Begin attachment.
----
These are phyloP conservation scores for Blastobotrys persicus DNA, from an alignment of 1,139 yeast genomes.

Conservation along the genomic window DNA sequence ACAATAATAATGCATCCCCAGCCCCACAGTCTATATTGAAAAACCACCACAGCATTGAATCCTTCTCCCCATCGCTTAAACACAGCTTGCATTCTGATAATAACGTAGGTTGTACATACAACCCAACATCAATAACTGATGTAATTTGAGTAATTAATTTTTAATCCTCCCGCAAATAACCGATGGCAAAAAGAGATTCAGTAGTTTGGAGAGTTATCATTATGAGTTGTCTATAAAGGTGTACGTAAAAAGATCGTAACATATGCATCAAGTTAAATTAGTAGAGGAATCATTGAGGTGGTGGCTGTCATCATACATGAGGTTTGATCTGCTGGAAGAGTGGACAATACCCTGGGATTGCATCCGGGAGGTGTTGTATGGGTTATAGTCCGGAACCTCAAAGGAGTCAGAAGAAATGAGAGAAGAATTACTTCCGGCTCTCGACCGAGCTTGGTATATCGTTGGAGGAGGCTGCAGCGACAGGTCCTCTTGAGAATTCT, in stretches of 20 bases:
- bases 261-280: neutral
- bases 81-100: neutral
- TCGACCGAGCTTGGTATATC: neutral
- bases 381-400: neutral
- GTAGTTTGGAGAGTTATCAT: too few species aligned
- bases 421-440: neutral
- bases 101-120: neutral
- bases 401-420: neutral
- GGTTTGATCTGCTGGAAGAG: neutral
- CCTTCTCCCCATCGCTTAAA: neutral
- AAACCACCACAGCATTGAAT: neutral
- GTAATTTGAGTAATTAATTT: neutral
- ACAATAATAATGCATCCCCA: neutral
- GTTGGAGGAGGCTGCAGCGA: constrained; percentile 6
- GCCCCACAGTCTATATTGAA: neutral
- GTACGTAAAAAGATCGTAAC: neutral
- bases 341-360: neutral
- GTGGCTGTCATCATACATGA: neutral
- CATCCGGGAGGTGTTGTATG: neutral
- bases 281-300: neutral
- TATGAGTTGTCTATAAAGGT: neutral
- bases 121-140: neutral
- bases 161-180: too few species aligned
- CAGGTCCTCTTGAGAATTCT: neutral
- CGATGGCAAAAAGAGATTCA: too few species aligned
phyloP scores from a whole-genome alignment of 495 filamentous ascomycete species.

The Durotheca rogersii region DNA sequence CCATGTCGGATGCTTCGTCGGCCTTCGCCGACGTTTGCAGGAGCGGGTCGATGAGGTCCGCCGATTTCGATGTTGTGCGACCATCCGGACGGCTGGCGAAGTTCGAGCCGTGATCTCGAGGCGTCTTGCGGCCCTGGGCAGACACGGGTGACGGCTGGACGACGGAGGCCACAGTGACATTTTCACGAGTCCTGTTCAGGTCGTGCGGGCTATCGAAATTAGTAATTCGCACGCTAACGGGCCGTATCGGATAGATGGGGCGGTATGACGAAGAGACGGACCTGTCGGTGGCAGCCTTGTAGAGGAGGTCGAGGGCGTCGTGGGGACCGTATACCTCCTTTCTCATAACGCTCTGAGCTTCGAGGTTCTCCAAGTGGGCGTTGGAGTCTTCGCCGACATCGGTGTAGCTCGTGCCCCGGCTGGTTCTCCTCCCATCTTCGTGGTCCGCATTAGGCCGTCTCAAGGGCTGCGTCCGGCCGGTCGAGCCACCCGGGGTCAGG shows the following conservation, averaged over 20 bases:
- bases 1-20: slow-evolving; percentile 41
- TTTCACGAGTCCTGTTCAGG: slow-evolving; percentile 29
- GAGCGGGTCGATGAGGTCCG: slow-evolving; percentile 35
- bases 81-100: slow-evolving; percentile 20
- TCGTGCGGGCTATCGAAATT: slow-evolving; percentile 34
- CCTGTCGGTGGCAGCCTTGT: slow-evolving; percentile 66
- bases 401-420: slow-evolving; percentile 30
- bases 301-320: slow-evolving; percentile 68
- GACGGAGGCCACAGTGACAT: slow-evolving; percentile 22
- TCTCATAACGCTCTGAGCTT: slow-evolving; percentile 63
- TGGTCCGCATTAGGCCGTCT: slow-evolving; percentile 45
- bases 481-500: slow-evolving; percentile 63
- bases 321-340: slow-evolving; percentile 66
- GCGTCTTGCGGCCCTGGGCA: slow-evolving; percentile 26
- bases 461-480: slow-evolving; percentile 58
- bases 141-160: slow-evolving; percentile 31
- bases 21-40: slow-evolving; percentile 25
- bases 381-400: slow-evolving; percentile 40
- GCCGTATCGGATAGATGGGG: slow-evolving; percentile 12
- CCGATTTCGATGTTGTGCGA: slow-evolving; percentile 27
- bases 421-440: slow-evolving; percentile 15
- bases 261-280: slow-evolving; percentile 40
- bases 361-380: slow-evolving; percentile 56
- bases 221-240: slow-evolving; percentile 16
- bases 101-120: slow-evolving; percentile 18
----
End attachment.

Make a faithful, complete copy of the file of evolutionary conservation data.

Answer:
These are phyloP conservation scores for Blastobotrys persicus DNA, from an alignment of 1,139 yeast genomes.

Conservation along the genomic window DNA sequence ACAATAATAATGCATCCCCAGCCCCACAGTCTATATTGAAAAACCACCACAGCATTGAATCCTTCTCCCCATCGCTTAAACACAGCTTGCATTCTGATAATAACGTAGGTTGTACATACAACCCAACATCAATAACTGATGTAATTTGAGTAATTAATTTTTAATCCTCCCGCAAATAACCGATGGCAAAAAGAGATTCAGTAGTTTGGAGAGTTATCATTATGAGTTGTCTATAAAGGTGTACGTAAAAAGATCGTAACATATGCATCAAGTTAAATTAGTAGAGGAATCATTGAGGTGGTGGCTGTCATCATACATGAGGTTTGATCTGCTGGAAGAGTGGACAATACCCTGGGATTGCATCCGGGAGGTGTTGTATGGGTTATAGTCCGGAACCTCAAAGGAGTCAGAAGAAATGAGAGAAGAATTACTTCCGGCTCTCGACCGAGCTTGGTATATCGTTGGAGGAGGCTGCAGCGACAGGTCCTCTTGAGAATTCT, in stretches of 20 bases:
- bases 261-280: neutral
- bases 81-100: neutral
- TCGACCGAGCTTGGTATATC: neutral
- bases 381-400: neutral
- GTAGTTTGGAGAGTTATCAT: too few species aligned
- bases 421-440: neutral
- bases 101-120: neutral
- bases 401-420: neutral
- GGTTTGATCTGCTGGAAGAG: neutral
- CCTTCTCCCCATCGCTTAAA: neutral
- AAACCACCACAGCATTGAAT: neutral
- GTAATTTGAGTAATTAATTT: neutral
- ACAATAATAATGCATCCCCA: neutral
- GTTGGAGGAGGCTGCAGCGA: constrained; percentile 6
- GCCCCACAGTCTATATTGAA: neutral
- GTACGTAAAAAGATCGTAAC: neutral
- bases 341-360: neutral
- GTGGCTGTCATCATACATGA: neutral
- CATCCGGGAGGTGTTGTATG: neutral
- bases 281-300: neutral
- TATGAGTTGTCTATAAAGGT: neutral
- bases 121-140: neutral
- bases 161-180: too few species aligned
- CAGGTCCTCTTGAGAATTCT: neutral
- CGATGGCAAAAAGAGATTCA: too few species aligned
phyloP scores from a whole-genome alignment of 495 filamentous ascomycete species.

The Durotheca rogersii region DNA sequence CCATGTCGGATGCTTCGTCGGCCTTCGCCGACGTTTGCAGGAGCGGGTCGATGAGGTCCGCCGATTTCGATGTTGTGCGACCATCCGGACGGCTGGCGAAGTTCGAGCCGTGATCTCGAGGCGTCTTGCGGCCCTGGGCAGACACGGGTGACGGCTGGACGACGGAGGCCACAGTGACATTTTCACGAGTCCTGTTCAGGTCGTGCGGGCTATCGAAATTAGTAATTCGCACGCTAACGGGCCGTATCGGATAGATGGGGCGGTATGACGAAGAGACGGACCTGTCGGTGGCAGCCTTGTAGAGGAGGTCGAGGGCGTCGTGGGGACCGTATACCTCCTTTCTCATAACGCTCTGAGCTTCGAGGTTCTCCAAGTGGGCGTTGGAGTCTTCGCCGACATCGGTGTAGCTCGTGCCCCGGCTGGTTCTCCTCCCATCTTCGTGGTCCGCATTAGGCCGTCTCAAGGGCTGCGTCCGGCCGGTCGAGCCACCCGGGGTCAGG shows the following conservation, averaged over 20 bases:
- bases 1-20: slow-evolving; percentile 41
- TTTCACGAGTCCTGTTCAGG: slow-evolving; percentile 29
- GAGCGGGTCGATGAGGTCCG: slow-evolving; percentile 35
- bases 81-100: slow-evolving; percentile 20
- TCGTGCGGGCTATCGAAATT: slow-evolving; percentile 34
- CCTGTCGGTGGCAGCCTTGT: slow-evolving; percentile 66
- bases 401-420: slow-evolving; percentile 30
- bases 301-320: slow-evolving; percentile 68
- GACGGAGGCCACAGTGACAT: slow-evolving; percentile 22
- TCTCATAACGCTCTGAGCTT: slow-evolving; percentile 63
- TGGTCCGCATTAGGCCGTCT: slow-evolving; percentile 45
- bases 481-500: slow-evolving; percentile 63
- bases 321-340: slow-evolving; percentile 66
- GCGTCTTGCGGCCCTGGGCA: slow-evolving; percentile 26
- bases 461-480: slow-evolving; percentile 58
- bases 141-160: slow-evolving; percentile 31
- bases 21-40: slow-evolving; percentile 25
- bases 381-400: slow-evolving; percentile 40
- GCCGTATCGGATAGATGGGG: slow-evolving; percentile 12
- CCGATTTCGATGTTGTGCGA: slow-evolving; percentile 27
- bases 421-440: slow-evolving; percentile 15
- bases 261-280: slow-evolving; percentile 40
- bases 361-380: slow-evolving; percentile 56
- bases 221-240: slow-evolving; percentile 16
- bases 101-120: slow-evolving; percentile 18